He mentioned that some attackers are from “outside,” referring to Bangladesh, and alleged that they had links to Maungdaw Muslim residents.

Brig-Gen Thura Sun Lwin of the border police told international relief organizations, including United Nations (UN) organizations and partners, that foreigners are currently prohibited from entering Maungdaw, Buthidaung and Rathedaung townships.

Displaced Persons and Reports of Abuse

A joint statement released on Monday by 14 Rohingya organizations in exile accused government soldiers of killing seven unarmed men in the village of Myothugyi; the Burma Army described the casualties of being those of suspected militants.

The groups called on international organizations and governments to pressure the ruling National League for Democracy government to halt such actions, and end persecution against Muslims in the region.

Since then, further accusations of abuses—detainments, and the burning of houses—have surfaced.

Arakan State Chief Minister U Nyi Pu sought to quell rumors of abuse with a statement on Facebook saying that news from the government should be regarded as true.

“The Union government is trying to decrease the worries of the two communities and we [the state government] are also carrying out on-the-ground information for law enforcement and stability in this region,” his post said.

In Maungdaw Township, local sources say that ethnic Mro and Thet villagers—fearing the unrest—have been seeking safety in monasteries in Buthidaung.

Arakan National Party (ANP) secretary U Tha Htun Hla visited Maungdaw yesterday to support the displaced villagers. According to him, about 300 people were sheltering at Buddhist monasteries.

The Arakan State government office secretary U Tin Maung Swe said that local Arakanese from the area concerned for their safety would need to be relocated. The Burma Army has also airlifted 90 school teachers from areas of Maungdaw and Buthidaung townships, according to the state government.

Meanwhile on Friday, residents of two villages in rural areas of Maungdaw Township were taking refuge in Sittwe, saying they were too frightened to remain at their homes following Sunday’s attacks.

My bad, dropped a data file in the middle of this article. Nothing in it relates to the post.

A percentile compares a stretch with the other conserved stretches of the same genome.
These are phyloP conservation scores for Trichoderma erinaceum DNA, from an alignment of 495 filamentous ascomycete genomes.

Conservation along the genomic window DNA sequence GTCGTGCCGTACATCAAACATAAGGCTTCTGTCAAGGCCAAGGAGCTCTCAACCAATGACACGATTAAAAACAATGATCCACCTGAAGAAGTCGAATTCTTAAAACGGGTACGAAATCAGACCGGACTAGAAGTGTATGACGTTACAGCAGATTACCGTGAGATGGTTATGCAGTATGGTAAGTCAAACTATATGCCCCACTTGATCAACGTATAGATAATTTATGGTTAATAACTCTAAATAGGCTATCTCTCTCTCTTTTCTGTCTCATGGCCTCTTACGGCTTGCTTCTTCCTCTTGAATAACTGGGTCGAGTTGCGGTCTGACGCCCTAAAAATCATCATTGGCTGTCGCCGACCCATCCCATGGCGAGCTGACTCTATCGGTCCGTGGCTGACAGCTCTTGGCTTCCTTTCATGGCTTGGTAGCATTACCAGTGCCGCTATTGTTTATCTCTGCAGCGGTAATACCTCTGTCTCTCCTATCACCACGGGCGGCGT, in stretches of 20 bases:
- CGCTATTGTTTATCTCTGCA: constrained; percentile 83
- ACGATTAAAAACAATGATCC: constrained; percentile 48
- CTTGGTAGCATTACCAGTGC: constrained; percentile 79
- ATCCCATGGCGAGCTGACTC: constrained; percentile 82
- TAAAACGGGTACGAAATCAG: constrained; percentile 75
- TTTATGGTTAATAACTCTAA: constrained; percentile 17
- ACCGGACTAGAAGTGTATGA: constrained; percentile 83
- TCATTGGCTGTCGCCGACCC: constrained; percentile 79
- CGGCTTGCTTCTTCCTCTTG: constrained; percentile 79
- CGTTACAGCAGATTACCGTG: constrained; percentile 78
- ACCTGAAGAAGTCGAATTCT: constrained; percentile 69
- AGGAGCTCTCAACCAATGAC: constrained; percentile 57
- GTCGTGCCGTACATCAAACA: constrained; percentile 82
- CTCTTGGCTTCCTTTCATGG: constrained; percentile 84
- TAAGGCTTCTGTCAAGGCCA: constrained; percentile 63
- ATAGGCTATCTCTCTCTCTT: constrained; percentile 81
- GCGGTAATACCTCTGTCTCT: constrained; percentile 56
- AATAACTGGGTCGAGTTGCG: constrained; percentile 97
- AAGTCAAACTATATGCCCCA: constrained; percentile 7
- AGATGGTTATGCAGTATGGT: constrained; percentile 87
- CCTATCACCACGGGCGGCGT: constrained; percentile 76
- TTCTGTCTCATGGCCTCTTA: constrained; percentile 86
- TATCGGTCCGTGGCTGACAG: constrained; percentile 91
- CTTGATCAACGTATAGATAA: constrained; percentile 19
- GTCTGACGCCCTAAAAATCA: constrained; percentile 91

A total of 36 people from the villages were staying at a Buddhist monastery in the state capital.

Four women from the group met a delegation from the World Food Programme (WFP) headed by Stephen O’Brien, United Nations’ Under-Secretary-General for Humanitarian Affairs and Emergency Relief Coordinator.

“My child and I are safe here, but my husband is at home and we don’t yet know how safe he is,” villager Daw Thein Shwe told the UN delegation, through tears. Rumors and the deaths of policemen in Sunday’s attacks had triggered the decision to leave Myaing Tha Ya and Aung Mingalar villages, she said.

A total of 60 more people from the area were expected to arrive in Sittwe later on Friday, the delegation heard. A WFP representative told the villagers that it would work with the state government to provide assistance.

Meanwhile, U Hla Shwe, a community leader from the Rohingya Muslim community in Sittwe worried that the violence would spread. “We condemn those acting with violence,” he said, adding that his community loved peace, and wished to live in peace.

Ko Wai Hun Aung, an Arakanese social activist, said that using force may not be the best way to find suspects and that authorities should instead work with local religious leaders.